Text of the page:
Temple gate was inspired by my first visit to Japan in 1974. Among the many treasures, I was fascinated by the various archways to Shinto shrines – wooden structures painted in bright colours, predominantly red with gold and white decorations. They are called ‘Torii’. It was not until 1976 that I started to develop my own interpretations of archways. My archways were conceived as part of the ‘Australian landscape’ which has gripped my imagination since I arrived here in 1951.
I try to measure work against the vast spaces of this country. It is not the size of the sculpture but simplicity and clarity of form, expressing inner strength and tension, that is the motivating force.
Temple gate was completed in 1977 and exhibited the same year in a solo exhibition at Realities Gallery in Melbourne. James Mollison, the first director of the National Gallery of Australia, purchased the work from this exhibition. It remained in storage until the Gallery opened its doors in 1983 when it was installed in the sculpture courtyard at its present site.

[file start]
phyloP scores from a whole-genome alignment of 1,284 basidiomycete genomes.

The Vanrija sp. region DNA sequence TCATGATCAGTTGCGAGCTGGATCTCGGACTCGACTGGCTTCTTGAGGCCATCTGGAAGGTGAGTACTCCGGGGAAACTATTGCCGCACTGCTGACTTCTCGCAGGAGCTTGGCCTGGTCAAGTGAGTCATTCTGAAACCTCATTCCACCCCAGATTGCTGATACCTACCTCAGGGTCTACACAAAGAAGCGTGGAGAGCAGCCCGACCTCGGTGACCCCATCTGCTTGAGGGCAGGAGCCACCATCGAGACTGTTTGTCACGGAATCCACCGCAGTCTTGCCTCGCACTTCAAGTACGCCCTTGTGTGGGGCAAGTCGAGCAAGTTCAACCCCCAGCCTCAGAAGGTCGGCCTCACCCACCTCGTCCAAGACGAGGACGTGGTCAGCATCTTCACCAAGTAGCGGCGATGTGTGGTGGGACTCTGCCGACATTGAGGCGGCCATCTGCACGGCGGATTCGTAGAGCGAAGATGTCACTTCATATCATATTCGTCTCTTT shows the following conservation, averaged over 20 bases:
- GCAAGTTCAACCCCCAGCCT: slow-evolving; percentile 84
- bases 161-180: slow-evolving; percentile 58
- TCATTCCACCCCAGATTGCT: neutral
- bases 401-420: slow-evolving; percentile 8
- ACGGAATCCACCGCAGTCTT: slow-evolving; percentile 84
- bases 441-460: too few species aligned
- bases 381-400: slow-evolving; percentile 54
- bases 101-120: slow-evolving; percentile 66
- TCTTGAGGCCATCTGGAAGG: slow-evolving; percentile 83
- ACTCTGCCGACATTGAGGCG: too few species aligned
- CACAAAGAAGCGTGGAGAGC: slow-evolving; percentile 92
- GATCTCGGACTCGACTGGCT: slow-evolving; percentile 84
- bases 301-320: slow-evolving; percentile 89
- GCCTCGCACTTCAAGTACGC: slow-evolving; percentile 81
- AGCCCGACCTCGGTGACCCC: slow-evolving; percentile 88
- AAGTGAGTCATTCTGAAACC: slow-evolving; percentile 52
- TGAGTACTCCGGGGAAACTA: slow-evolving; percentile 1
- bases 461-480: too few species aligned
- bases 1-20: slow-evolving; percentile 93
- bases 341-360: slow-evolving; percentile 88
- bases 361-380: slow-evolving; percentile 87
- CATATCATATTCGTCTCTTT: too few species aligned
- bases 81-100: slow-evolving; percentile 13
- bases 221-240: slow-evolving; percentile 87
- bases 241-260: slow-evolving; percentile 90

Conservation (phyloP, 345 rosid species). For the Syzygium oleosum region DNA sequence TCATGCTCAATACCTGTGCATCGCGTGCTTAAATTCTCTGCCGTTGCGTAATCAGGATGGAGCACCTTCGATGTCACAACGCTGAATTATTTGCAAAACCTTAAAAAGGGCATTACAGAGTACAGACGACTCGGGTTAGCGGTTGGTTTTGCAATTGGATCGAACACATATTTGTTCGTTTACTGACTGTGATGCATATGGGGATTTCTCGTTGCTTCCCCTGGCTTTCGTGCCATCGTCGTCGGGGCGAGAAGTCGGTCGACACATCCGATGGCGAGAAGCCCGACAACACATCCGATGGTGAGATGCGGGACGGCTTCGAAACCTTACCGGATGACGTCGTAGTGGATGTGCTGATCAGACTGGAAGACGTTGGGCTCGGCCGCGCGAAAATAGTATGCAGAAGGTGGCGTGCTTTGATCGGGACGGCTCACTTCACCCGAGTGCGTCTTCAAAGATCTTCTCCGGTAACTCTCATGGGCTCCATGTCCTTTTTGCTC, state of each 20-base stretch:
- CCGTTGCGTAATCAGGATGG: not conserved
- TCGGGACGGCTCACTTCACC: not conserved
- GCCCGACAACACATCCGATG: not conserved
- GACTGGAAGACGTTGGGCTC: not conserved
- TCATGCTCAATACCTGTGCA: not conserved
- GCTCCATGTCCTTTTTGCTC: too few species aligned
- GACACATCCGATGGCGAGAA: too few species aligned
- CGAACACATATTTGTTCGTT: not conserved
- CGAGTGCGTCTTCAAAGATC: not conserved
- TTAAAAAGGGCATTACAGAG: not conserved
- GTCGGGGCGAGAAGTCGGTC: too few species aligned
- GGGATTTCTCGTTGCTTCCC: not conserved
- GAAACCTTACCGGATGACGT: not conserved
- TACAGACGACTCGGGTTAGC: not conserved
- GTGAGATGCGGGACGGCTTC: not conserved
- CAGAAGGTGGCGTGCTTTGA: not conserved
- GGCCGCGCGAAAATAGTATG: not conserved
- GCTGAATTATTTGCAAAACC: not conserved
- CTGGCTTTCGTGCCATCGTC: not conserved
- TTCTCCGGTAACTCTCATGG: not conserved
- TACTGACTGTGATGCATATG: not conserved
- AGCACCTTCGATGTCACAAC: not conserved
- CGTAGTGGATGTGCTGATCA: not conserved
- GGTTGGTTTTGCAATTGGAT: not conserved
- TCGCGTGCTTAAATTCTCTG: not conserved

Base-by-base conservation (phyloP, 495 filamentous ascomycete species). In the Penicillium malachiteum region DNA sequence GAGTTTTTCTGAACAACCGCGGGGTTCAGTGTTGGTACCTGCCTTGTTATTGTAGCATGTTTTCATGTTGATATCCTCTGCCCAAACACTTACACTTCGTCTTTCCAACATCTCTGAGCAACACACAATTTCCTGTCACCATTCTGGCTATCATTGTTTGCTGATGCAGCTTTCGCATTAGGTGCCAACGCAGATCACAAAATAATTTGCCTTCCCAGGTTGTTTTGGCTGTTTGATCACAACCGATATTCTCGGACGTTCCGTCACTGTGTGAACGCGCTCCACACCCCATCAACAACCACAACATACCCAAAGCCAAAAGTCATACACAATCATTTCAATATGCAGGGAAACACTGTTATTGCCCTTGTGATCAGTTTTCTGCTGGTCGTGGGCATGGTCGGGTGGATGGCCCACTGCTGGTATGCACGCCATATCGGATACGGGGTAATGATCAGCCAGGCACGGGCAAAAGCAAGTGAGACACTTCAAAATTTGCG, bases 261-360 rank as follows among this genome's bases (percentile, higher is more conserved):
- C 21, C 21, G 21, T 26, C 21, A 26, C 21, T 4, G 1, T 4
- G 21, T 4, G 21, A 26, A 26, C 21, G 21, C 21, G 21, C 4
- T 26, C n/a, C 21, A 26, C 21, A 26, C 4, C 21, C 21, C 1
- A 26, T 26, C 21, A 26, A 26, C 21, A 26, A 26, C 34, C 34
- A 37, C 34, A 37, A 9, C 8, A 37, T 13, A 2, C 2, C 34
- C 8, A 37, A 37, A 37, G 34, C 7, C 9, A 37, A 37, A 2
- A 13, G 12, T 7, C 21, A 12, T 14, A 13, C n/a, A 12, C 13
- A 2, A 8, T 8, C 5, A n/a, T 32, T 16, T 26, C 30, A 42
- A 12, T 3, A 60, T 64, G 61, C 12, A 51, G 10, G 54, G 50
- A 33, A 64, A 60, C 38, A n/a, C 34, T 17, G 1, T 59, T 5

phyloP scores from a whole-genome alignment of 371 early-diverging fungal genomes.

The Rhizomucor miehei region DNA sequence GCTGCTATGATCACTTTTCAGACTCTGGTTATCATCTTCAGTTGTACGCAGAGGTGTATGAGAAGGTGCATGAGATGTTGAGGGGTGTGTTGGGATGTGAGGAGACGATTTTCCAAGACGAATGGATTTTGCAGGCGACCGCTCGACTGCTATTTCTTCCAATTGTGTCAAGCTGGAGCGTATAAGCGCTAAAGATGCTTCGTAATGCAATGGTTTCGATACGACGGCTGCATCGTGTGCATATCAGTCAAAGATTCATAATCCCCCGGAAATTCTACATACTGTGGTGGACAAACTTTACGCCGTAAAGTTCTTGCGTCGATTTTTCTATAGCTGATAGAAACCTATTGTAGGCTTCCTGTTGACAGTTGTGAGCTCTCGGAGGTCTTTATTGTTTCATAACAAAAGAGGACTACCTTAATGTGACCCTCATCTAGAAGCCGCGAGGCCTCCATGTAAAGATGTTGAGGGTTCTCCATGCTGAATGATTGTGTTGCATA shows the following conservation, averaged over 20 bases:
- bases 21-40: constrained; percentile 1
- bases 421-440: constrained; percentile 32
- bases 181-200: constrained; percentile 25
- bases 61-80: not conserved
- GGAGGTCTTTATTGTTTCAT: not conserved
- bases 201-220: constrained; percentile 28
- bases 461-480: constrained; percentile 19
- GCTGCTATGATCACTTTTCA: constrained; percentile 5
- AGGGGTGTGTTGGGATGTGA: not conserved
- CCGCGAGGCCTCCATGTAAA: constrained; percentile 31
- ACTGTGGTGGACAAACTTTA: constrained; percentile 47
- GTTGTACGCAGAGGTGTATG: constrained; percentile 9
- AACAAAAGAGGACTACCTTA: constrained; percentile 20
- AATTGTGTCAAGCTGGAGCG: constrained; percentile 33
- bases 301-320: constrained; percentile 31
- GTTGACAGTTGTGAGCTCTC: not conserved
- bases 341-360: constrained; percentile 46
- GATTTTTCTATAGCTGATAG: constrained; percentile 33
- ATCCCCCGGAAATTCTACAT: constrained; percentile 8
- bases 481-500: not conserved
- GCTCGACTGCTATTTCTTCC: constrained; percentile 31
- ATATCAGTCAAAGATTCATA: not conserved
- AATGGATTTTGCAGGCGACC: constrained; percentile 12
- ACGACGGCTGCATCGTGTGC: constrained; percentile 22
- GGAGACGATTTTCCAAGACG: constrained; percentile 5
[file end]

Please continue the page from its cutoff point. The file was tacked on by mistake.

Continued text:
Temple gate is a ‘walk-through’ sculpture, thus encouraging the spectator to explore its many facets. It was the first in a series of suspended works that try to create a feeling of flight which almost denies the gravitational pressure of the material.
I look at the art of sculpture as ‘vision in motion’. I have used metal, predominantly steel, to express my ideas. I envisage my monumental sculptures as part of the environment.
Inge King, 2002
Text © National Gallery of Australia, Canberra 2010
From: Anne Gray (ed), Australian art in the National Gallery of Australia, National Gallery of Australia, Canberra, 2002